Many teachers have begun making online pornography, citing their low pay as justification and claiming it’s none of the school’s business what they do in their free time.

Smartphones also pose risks beyond direct student contact. Many teachers have begun making online pornography, citing their low pay as justification, despite average payouts on sites like OnlyFans hardly being enough to help with a grocery bill. Some teachers defend their decision, saying it’s none of the school’s business what they do in their free time. “The school has no right to tell me what I can and cannot do once I come home at night,” one teacher said after losing her job for making porn. Still, it’s tough to argue that teachers can remain professional once their students have seen that kind of content, which in her case was posted directly to Twitter, though she claimed that “students were never meant to see this.” 

Other teachers have been even more reckless, with one pair filming content in their classrooms that students were eventually found air dropping to one another in the hallways. The teachers lost their jobs and were banned from OnlyFans, which also refunded their subscribers, reversing their windfall. Still, they made it big in the long run by turning to other platforms, and ended up publicly celebrating in the end, saying, “We were able to pay off two big credit cards this morning that we’ve been drowning under for almost a year. … I never thought this day would come. [I’m] incredibly thankful for all my subs on Fansly and Fanvue who made this dream come true.”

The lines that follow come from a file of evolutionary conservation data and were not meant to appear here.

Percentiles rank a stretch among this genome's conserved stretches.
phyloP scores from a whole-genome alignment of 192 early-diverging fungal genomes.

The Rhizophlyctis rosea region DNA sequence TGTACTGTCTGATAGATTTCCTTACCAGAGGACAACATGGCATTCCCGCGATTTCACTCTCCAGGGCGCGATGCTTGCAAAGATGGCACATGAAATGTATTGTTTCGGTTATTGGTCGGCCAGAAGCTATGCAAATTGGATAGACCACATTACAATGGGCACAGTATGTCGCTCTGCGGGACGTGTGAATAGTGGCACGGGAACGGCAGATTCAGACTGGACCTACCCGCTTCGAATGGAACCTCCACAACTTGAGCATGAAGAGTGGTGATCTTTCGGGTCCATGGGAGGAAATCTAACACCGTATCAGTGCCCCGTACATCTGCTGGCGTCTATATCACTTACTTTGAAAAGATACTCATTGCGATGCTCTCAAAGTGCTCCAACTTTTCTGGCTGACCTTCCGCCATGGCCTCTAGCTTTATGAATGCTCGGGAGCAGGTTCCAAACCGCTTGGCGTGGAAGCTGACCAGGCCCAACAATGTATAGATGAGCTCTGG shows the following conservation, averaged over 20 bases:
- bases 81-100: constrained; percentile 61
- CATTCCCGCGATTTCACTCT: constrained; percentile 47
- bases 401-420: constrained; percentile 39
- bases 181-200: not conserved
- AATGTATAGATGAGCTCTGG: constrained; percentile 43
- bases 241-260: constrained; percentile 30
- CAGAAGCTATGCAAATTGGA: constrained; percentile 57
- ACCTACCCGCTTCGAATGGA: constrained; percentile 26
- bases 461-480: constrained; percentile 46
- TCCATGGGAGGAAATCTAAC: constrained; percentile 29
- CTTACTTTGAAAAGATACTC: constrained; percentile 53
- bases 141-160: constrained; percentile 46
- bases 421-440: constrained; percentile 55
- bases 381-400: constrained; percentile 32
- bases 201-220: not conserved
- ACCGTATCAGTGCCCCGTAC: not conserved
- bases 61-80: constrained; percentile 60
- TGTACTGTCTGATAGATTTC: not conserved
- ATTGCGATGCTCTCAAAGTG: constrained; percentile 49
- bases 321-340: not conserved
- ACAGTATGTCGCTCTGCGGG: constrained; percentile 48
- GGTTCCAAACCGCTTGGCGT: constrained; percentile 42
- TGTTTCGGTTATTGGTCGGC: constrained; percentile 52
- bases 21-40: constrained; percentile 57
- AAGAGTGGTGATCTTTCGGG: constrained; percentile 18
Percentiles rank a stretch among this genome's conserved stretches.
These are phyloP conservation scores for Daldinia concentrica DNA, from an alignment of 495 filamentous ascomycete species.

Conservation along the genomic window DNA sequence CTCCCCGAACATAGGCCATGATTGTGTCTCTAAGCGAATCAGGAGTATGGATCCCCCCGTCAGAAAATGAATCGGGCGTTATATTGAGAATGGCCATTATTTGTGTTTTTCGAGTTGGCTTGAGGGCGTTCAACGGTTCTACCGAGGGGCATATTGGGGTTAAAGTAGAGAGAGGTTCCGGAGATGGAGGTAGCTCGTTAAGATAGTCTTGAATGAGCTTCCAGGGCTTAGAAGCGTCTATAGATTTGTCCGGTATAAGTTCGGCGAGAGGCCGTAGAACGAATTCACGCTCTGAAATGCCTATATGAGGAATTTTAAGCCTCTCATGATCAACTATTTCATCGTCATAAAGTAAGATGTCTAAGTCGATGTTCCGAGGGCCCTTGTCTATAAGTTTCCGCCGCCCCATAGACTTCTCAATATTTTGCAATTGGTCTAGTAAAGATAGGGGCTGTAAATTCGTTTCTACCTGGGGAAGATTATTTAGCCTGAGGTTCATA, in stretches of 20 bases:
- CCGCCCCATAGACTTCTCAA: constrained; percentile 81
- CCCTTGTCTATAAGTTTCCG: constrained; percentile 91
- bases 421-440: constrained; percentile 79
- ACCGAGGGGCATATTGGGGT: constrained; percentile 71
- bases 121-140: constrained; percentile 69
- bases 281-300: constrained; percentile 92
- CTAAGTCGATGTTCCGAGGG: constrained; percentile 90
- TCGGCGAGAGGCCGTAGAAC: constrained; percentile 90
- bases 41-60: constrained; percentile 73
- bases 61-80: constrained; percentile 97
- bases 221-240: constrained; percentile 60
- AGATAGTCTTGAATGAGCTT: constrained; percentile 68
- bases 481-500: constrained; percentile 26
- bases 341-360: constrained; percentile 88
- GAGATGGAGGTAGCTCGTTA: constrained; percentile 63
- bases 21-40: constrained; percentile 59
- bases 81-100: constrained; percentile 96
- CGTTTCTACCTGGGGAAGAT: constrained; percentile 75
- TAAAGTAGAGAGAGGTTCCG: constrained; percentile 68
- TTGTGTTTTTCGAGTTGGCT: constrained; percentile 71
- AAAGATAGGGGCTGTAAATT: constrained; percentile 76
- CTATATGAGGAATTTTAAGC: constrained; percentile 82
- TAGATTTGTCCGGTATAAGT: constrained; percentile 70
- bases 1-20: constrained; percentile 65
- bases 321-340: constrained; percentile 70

Fetishization and “Sweetheart Deals”

One of the most notable differences between female and male sexual predators getting caught is what happens afterward. Both the media and criminal justice system seem poised to treat sex crimes by women as less deserving of severe punishment. Research shows that women receive lighter sentences and fewer months probation than male counterparts when it comes to sex crimes against students. Some of this may be due to the nature of the crime, since women are less likely to have multiple victims and tend to have narrower age gaps with their victims, but the gap in sentencing reveals female privilege when it comes to these “sweetheart deals.” Martin Horn, director of the New York State Sentencing Commission and a professor at the John Jay College of Criminal Justice, says of the disparity, “There’s a general societal disposition that does continue to treat women as the gentler sex, so typically the threshold for sending women to prison is higher.”

While much of the media tends to totally ignore things like human trafficking, many outlets actually lean into the controversy. It’s not uncommon for crowds to call for the death penalty for male convicts while their female counterparts are fetishized. News articles showing female teachers often receive comments like “lucky kid” and “best teacher in the world.” Barstool Sports even publishes an annual “Sex Scandal Teacher Starting Lineup,” ranking predatory female teachers based on their attractiveness and the unique nature of their crimes. It goes without saying that a similar list for men would never fly.